Here’s a story about a small storage cube running FreeNAS.

When I set it up, it was the first time I’ve tried to create a RAID array, and I thought other people might be interested in how it’s set up, so here’s a quick writeup on how it fits together.

Also, this was way back in February 2013, which, if you cast your mind back, was when the AUD was riding higher than the USD, Oscar Pistorius was still a free man, and no-one had yet heard of Miley Cyrus or why she needed to demonstrate her ability to break things whilst naked.

So bear that in mind.

Bits and pieces

To get this thing up and running, I purchased:

things + things + things = synergy
things + things + things = synergy [4]
  • a CFI A7879 Mini-ITX NAS Case with Four Hot-Swappable HDD/SSD Drive Bays (together with 5 compact SATA cables), for USD$283 ($139 for the case + $25 for the cables + $119 shipping). [1] Luckily the AUD was slightly stronger than the USD around this time.
  • A C60M1-I motherboard (containing an integrated AMD Dual-Core Processor C-60 with AMD Radeon™ HD 6290 Graphics, and six on-board SATA connectors), from Umart for AUD$95.00. [2] .
  • a stick of Kingston 4GB DDR3 1600Mhz PC3-12800 DIMM, which I purchased off ebay for AUD$24.90 inc P&P
  • 4 Western Digital 3TB Green 64MB SATA III WD30EZRX drives, also from umart, for AUD$532.00. When cabling these up, rememeber to keep the drives in some sane order (e.g. the top drive connects to SATA slot 0, the second drive down connects to SATA slot 1 etc), which will help when replacing the things.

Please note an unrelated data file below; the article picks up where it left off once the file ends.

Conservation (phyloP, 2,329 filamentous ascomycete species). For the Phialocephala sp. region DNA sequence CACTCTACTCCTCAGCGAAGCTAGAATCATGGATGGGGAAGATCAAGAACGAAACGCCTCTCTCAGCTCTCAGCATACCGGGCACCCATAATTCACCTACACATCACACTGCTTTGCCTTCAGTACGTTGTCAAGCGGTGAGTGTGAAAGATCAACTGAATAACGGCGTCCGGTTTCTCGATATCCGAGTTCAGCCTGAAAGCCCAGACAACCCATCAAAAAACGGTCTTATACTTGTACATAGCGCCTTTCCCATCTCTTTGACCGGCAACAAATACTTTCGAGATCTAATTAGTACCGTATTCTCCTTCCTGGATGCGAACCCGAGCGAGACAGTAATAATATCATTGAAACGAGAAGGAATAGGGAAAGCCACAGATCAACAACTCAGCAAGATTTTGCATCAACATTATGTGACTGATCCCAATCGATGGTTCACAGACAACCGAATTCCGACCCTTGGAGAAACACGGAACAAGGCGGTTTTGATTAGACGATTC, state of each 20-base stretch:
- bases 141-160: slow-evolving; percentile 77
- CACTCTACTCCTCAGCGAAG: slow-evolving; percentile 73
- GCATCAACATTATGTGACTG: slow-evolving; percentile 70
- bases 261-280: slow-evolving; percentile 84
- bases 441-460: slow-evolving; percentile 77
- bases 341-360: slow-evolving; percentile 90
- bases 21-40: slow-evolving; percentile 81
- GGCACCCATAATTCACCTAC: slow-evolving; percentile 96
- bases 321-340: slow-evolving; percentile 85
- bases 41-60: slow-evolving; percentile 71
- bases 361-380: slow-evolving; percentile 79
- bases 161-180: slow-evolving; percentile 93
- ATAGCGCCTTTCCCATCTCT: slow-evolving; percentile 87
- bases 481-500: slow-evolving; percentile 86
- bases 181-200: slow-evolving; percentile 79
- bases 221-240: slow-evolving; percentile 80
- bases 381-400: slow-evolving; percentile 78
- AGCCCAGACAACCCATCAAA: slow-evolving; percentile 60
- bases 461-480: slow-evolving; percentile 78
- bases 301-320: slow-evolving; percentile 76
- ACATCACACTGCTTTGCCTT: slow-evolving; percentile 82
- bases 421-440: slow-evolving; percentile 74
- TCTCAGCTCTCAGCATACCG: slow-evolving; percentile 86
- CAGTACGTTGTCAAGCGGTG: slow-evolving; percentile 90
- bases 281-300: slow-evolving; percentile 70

• a spare 8GB USB stick I had lying about, running a FreeNAS installation created from the FreeNAS installer ISO on the website. The FreeNAS guys recommend that you run the OS from USB, and keep all the HDDs attached to the unit for storage purposes only, so I’ve done that [3].

So not a huge chunk of change left from a cool grand, all in all.

If I was shoving this in The Cloud with their new low-low prices, it’d set me back about $470/month though, so not too bad from that perspective [5].

So how did that all pan out then ?

It mostly works, except for the bits that don’t.

So you boot it up, tell it what it’s name is, what timezone it’s in, what type of keyboard won’t actually be attached to it for most of the time, what it’s purpose in life is, and how little it’s prospects are for ever playing a game of DOOM.

Then I set up a RAIDz2 volume (a.k.a. pool) ( mounted at /mnt/raidvolume ) spanning all four drives ( ada0, ada1, ada2 and ada3 ), since this allows any two drives to fail independently without affecting any of the data. (This is better than RAID1 or mirroring, which can lose data if the two drives in the mirror fail at the same time). This configuration reduces the effective capacity of the array to (number of drives) – 2 … since I’ve got 4 drives, down to 50%, or 6TB of the capacity of the system compared to a 12TB JBOD, but this is compensated for by enabling compression on the resulting array.

This is probably a good time to set the admin password, update the network settings, create a non-admin user and add it to the wheel group, run visudo if you need to, and enable ssh and cifs services.


Within the RAIDz2 volume, I set up three top-level datasets with different levels of compression (none, lzjb and gzip/maximum), as well as SMB (cifs) shares on each to make them easier to access from Windows machines.